Pay slip showing union membership deduction
Ending union check-off arrangements would be disruptive, centralist, and make absolutely no sense
Just as it seemed the Trade Union Bill couldn’t get any worse, the government confirmed last week that it is pushing ahead with its last minute amendment to the bill – bringing in new plans to scrap check-off arrangements across the public sector.
Check-off is the system through which employers make deductions for union membership via the payroll – taking the cash out before it goes to the employee’s bank account. Millions of workers from many unions pay their subscriptions like this. It’s the easiest way for the union members themselves, their union and their employer – a system that’s worked well for decades in both the public and private sectors.
This new measure seems to be designed solely to cause disruption for unions like UNISON, but it also runs the risk of damaging partnership working and morale in health, schools, and local government.
In all, over 7,200 public sector employers operate check-off systems with UNISON. Not one of them has said anything in relation to this Bill that would lead me to believe they want this blanket ending of check-off arrangements.
In fact it doesn’t seem like they were even asked for their thoughts when the Bill was being put together. NHS Employers weren’t asked. The local government employers weren’t asked. Individual employers weren’t. Little wonder many of them are now speaking out against a disruption they weren’t consulted on.
It also undermines the government’s attempts to promote localism – by removing employers’ choice as to whether they work with unions or not, and whether they can reach local agreements if they wish to.
Instead it brings in draconian central planning, flying in the face of devolution, not just to the nations of Scotland, Wales and Northern Ireland, but to English regions and the combined authorities.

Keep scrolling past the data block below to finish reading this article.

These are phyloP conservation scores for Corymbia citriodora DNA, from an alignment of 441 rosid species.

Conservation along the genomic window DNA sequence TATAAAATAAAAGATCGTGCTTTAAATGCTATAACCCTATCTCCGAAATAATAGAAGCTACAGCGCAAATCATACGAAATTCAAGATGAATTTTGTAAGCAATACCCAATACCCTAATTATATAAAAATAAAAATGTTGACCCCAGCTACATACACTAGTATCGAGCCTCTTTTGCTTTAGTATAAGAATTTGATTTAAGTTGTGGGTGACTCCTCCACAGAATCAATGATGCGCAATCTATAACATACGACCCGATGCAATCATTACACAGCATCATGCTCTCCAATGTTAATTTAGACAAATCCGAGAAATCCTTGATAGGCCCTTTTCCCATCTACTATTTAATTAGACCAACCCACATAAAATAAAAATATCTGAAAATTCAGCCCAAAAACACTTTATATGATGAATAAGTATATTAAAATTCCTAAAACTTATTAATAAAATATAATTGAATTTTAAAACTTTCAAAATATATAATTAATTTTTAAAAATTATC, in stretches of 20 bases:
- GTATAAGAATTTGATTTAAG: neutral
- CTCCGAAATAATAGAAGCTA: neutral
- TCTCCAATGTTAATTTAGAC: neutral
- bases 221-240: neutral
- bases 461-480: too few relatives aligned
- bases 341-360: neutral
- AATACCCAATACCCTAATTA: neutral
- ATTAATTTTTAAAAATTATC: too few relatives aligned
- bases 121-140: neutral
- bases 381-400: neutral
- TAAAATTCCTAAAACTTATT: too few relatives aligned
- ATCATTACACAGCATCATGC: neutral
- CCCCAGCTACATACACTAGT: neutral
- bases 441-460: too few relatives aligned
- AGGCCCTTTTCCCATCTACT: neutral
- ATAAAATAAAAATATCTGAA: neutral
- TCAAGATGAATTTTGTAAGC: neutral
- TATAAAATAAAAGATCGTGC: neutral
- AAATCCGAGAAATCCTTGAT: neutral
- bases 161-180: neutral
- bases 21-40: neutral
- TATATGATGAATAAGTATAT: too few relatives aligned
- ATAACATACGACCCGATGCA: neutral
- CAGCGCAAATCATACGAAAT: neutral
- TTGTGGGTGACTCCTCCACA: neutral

Many big private sector employers have check-off arrangements, but the government isn’t setting out to interfere in those. It seems completely inconsistent – as though ministers are deliberately setting out to set employers in other sectors a bad example in how to manage their industrial relations.
Central government shouldn’t be issuing diktats. It shouldn’t be saying that local employers are doing something unlawful in reaching an agreement with their local unions to deduct subscriptions at source – especially when there are so many other different areas where this is happening, and where there doesn’t seem to be a problem at all. Childcare vouchers, bike loan fees, season ticket loans, social clubs – the list of things that can be paid for with agreements like this is long. It’s hard to see why unions should be singled out.
At the moment, any employer can already withdraw check-off – if they should want to. There’s nothing in the law to prevent them from doing so, and it would be virtually impossible for us to take industrial action to stop them. Indeed some employers have taken us off check-off before. Wandsworth Council did. One of the new private probation companies might. We’ve been treating it as a local issue, because it’s an issue between us and that employer, and maybe we can reach compromises where we need to – something totally different to a blanket ban.
But there’s one thing that’s being overlooked completely, and which makes this amendment look even dafter. UNISON pays for its check-off agreements. They’re not a gift, and it’s not something that’s costing the taxpayer anything.
Fife Council charges UNISON five per cent of subs (£39,575) for collecting members’ subscriptions. It doesn’t cost anything like to process the payments. Bradford City Council charges all unions a collective £38,000 a year in check-off processing fees. That’s the cost of one and a half social workers. If the government ends check-off, that’s the equivalent of one and a half posts taken away from Bradford. Is that really what ministers really want?
Some employers take a payment instead by simply hanging onto the money for three months, putting it in the bank and keeping the interest to cover their costs.
All in all this is a bad addition to an already very bad Bill. We believe any government that values its public sector workforce should be looking to work positively with employees and their representatives, not dreaming up new ways to make their lives harder.